When you should use a recycling ecemption vs seeking a recycling approval in New Jersey.
A few days ago, an eager (out of state) business owner called to ask about recycling in New Jersey. Long story short, they wanted to start a recycling business in New Jersey. They wanted to know how much a New Jersey recycling permit costs. They wanted to know how long it takes to get a recycling permit in New Jersey. They even asked what type of NJPDES permit a recycling facility would need.
Needless to say, this guy was pretty sharp and was asking the right questions. Unfortunately, the cost, timeframe, and regulations were somewhat of a shock to this poor fellow. Fortunately, I did some digging into his process, and said he might be able to apply for a New Jersey recycling exemption.
He quickly asked what's a recycling exemption? So I gave him the rundown again, this time focusing on the exemption side of recycling in New Jersey.
His final question, after talking for about an hour, was right on the money and deserves to be fully explained:
So is a New Jersey recycling exemption right for me? Should I get a recycling permit instead?
And really, it ultimately depends on how his operation was going to run, function, and their purpose. So let's dive into the subject, and answer this question.
New Jersey Recycling Permits vs Exemptions
A New Jersey recycling approval to operate a recycling center can take a lot of time and cost a lot of money to obtain. Usually, recycling approvals are for large, full-scale recycling operations, and if that is what is required then one must be obtained. For more details on how to get a recycling license, permit, or approval in New Jersey, check that link out.
On the other hand, there are many types of recycling activities and small-scale operations which qualify for a New Jersey recycling exemption if you can adhere to some very specific and strict rules and regulations. You don't necessarily have to be a small-scale operation, but most exemptions tend to cover smaller facilities.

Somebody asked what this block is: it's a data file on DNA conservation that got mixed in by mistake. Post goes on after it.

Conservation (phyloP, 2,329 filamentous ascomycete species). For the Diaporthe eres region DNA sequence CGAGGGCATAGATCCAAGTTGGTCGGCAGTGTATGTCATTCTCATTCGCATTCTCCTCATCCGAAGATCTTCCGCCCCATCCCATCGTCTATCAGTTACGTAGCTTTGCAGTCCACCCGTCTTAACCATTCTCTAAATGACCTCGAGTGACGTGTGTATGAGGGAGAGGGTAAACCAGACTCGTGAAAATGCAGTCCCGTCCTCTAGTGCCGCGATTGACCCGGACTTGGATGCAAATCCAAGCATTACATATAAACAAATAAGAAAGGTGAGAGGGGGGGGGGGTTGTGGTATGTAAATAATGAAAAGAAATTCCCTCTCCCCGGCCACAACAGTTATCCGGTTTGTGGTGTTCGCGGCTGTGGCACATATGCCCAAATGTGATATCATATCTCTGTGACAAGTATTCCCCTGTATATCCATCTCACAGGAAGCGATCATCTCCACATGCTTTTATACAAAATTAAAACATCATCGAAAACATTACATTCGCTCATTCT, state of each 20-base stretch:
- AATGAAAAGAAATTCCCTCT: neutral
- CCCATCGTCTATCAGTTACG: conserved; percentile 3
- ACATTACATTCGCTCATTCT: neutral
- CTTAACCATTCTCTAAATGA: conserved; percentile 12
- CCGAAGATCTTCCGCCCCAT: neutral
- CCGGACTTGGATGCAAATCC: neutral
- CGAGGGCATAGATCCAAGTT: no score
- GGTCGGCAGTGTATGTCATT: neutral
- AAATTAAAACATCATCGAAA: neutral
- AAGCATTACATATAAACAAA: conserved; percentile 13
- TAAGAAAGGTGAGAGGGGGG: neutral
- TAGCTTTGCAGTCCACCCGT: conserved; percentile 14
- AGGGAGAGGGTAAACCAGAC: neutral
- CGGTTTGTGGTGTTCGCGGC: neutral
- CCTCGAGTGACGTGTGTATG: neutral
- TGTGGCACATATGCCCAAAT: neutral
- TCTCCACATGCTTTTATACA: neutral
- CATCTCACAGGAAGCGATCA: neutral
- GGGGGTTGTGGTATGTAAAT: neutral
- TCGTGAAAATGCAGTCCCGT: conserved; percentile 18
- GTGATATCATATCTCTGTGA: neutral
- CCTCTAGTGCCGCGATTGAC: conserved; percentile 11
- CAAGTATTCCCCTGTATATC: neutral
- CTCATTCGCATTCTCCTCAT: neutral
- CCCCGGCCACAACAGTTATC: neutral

Let's break down exemptions first.
What New Jersey Recycling Exemptions Cover
They cover everything from tree parts to textiles to universal wastes. They're available for (mostly) anyone in New Jersey. Here are some common characteristics. Just remember, if you can live within these limits, then you can use an exemption.
Recycling exemptions tend to be small in scale
The exemption will specifically identify how much material can be brought into your site, stored on your site, or how much can be processed. For example, exemption #13 for yard trimmings, such as grass for composting, limits you to no more than 10,000 cubic yards received at your site per year. Exemption #5 limits you to receiving no more than 5,000 scrap tires per month.
And recycling exemptions limited in duration.
To an extent! Some exemptions have narrow timeframes, such as exemption #20 - the contractor's exemption which specifies that recycled concrete, brick or block can remain on-site for no more than 1 year.
Recycling activities are narrowly defined.
They can be very narrowly defined in terms of where material comes from, or where it can be used. Exemption #18 for yard trimming composting requires that the finished compost be used only on-site, on land deemed actively devoted to agricultural or horticultural use.
Recycling exemptions come with additional restrictions.